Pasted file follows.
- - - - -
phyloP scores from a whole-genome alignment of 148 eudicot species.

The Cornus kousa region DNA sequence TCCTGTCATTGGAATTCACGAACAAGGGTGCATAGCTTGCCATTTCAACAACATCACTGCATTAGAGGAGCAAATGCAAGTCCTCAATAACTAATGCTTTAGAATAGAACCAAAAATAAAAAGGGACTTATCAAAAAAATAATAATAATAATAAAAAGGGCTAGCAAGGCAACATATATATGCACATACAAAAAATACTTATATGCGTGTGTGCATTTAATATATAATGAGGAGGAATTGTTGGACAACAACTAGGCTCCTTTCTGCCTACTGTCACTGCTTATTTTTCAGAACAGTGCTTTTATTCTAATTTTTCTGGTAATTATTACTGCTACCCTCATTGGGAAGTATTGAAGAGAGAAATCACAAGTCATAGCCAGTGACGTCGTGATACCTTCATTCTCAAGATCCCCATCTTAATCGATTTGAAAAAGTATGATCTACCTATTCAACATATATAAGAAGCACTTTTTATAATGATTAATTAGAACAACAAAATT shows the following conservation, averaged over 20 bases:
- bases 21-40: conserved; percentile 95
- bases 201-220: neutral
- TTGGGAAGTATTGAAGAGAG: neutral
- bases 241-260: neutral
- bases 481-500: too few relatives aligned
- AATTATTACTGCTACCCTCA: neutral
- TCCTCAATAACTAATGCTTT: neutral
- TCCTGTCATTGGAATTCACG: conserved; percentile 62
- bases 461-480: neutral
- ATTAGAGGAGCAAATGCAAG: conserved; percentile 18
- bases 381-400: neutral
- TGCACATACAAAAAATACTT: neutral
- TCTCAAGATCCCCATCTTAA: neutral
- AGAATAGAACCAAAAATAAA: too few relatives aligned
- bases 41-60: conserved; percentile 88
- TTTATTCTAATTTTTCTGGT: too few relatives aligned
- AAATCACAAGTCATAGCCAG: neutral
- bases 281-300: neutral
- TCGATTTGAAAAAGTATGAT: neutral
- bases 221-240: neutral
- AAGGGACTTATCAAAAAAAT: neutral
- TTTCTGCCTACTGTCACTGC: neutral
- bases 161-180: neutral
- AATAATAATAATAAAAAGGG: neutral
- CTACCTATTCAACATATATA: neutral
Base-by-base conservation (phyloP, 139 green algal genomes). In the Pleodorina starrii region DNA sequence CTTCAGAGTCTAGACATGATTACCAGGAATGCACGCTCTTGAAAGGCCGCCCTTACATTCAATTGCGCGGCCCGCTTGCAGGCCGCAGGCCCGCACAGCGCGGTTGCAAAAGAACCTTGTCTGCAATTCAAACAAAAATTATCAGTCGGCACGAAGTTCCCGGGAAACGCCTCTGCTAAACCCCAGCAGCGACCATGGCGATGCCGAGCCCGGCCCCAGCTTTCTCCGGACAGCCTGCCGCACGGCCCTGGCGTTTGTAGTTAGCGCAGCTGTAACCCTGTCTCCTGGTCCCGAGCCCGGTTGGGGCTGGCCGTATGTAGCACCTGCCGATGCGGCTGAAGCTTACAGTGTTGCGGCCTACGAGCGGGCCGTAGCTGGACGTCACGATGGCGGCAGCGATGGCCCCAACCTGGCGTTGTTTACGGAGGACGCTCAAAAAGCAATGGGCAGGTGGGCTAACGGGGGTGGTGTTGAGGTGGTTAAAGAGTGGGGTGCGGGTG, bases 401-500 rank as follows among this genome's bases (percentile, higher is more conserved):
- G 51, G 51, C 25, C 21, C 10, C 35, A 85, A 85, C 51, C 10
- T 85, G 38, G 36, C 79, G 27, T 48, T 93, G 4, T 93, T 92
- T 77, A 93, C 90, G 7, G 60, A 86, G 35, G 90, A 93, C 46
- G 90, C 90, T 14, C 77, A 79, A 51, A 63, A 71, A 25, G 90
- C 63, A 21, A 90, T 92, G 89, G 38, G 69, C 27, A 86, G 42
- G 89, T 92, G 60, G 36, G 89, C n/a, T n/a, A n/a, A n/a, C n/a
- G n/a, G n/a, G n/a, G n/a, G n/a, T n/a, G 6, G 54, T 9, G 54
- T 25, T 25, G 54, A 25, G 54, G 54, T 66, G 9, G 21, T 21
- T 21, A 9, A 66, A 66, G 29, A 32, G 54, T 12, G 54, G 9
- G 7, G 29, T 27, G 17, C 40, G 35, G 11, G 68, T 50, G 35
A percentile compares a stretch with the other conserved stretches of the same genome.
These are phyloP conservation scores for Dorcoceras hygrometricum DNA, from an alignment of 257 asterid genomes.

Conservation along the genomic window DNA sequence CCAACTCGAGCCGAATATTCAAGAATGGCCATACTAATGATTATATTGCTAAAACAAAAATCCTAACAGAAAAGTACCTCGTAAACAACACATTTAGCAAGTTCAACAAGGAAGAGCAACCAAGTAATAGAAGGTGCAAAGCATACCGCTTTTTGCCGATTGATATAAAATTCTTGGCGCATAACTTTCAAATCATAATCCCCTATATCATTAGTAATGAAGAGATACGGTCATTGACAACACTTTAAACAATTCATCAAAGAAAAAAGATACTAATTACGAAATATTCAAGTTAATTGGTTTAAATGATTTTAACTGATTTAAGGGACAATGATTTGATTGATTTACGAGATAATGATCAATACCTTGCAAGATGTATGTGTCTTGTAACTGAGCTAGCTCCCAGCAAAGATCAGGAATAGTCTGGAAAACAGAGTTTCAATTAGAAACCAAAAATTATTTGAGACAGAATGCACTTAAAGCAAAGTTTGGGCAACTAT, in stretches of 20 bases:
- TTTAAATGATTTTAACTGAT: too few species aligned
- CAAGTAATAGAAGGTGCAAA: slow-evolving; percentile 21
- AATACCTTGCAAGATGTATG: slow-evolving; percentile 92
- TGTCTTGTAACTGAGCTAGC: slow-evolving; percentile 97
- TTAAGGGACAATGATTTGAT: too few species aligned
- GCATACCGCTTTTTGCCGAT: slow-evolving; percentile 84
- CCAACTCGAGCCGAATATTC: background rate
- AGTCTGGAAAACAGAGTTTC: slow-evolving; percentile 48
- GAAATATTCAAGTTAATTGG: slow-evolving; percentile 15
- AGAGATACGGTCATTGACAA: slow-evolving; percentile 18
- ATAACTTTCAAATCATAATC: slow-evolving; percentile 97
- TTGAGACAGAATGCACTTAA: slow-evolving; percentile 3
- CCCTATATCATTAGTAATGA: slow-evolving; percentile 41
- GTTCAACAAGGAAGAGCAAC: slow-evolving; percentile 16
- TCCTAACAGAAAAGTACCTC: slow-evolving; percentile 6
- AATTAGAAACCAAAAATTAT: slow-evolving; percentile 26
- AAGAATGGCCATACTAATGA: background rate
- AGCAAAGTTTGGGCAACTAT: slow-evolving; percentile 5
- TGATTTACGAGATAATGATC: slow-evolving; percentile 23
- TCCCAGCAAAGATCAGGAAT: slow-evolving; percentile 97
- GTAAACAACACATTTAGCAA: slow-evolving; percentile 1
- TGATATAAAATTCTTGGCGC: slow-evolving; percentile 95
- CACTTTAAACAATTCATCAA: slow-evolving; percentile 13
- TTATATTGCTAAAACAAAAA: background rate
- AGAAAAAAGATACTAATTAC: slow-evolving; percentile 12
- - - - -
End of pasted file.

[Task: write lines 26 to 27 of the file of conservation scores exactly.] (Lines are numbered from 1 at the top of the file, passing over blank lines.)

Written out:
- AATAATAATAATAAAAAGGG: neutral
- CTACCTATTCAACATATATA: neutral